The State of Play V conference got off to an excellent start. The first evening of the program featured a fascinating documentary about Second Life and some of the early activists/inhabitants/builders who have helped make it what it is today (sorry, I can't recall the title). There is a lot of interesting history relating to the development of this virtual world, and the film also descibes a fair amount of conflict. Many of the interviewees were willing to frankly discuss these issues, which include tax revolts, the rise of corporate outposts and SL "land barons", message board flamewars, and allegations of slander. Interviewees include Prokovy Neva, Anshe Chung, Guntram Graef, Philip Rosedale, Cory Ondrejka, Wagner James Au, Beth Noveck, Edward Castronova, and lots of other insiders and observers (In fact, I'd say the documentary was a little top-heavy with experts and insiders -- it would have been nice to have more perspective from ordinary residents or newer residents, who have a different view of SL). One of the most delightful aspects of the film was the extremely clever machinima, which complemented the live-action interviews and footage, and was used to recreate various historical issues/episodes. The documentary makers apparently used Second Life to create these scenes, but were somehow able to skillfully incorporate movements, close-ups, and "camera angles" that I did not know know were possible within the standard SL client. The editing was superb, and the music they chose worked well.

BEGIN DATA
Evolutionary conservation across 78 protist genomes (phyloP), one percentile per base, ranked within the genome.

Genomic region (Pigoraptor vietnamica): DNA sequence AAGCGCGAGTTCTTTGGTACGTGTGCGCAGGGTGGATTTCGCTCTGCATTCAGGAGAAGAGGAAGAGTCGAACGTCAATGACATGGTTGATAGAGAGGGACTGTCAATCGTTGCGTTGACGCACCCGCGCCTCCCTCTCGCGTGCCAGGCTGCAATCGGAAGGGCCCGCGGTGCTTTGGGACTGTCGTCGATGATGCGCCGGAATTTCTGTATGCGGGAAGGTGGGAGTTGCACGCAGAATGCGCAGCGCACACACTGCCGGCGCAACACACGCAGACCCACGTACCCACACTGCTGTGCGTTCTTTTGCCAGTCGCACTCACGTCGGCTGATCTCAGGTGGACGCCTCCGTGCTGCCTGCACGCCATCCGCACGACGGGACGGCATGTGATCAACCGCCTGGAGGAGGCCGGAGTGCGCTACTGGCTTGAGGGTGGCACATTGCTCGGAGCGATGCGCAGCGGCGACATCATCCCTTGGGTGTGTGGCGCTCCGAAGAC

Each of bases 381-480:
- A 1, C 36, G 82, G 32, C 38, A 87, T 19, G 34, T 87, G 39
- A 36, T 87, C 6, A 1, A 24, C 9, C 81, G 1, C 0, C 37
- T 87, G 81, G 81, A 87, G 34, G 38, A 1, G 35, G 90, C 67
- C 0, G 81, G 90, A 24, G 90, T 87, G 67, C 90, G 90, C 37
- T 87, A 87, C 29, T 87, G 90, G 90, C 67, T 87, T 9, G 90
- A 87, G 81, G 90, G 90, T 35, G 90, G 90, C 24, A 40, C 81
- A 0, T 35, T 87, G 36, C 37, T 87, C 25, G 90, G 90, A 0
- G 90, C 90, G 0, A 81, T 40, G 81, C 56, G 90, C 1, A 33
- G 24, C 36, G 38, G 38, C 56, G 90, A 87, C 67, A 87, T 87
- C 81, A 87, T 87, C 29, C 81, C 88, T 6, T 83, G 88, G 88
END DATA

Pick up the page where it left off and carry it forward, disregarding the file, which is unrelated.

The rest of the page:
The other part of the evening was the dinner/networking event, and that was a great opportunity -- I was able to talk with people whom I would probably not be able to meet in person that easily, including Graef (based in Wuhan, China) and Xu Hui, the founder and CEO of HiPiHi (a Chinese-language-based virtual world that is still in limited beta).
I also met a bunch of very enthusiastic folks from the Singaporean government, which is taking a very proactive approach to encouraging the development of next-generation computing industries. From talking with them, it is clear that virtual worlds and related technologies are on the radar screen of the Infocomm Development Authority of Singapore and other agencies. One person from a local health bureau even made a point of coming to the conference on her own personal time -- she is convinced that VW-related applications will be very important in the future, and she wants to hear and be a part of the discussions that are taking place now.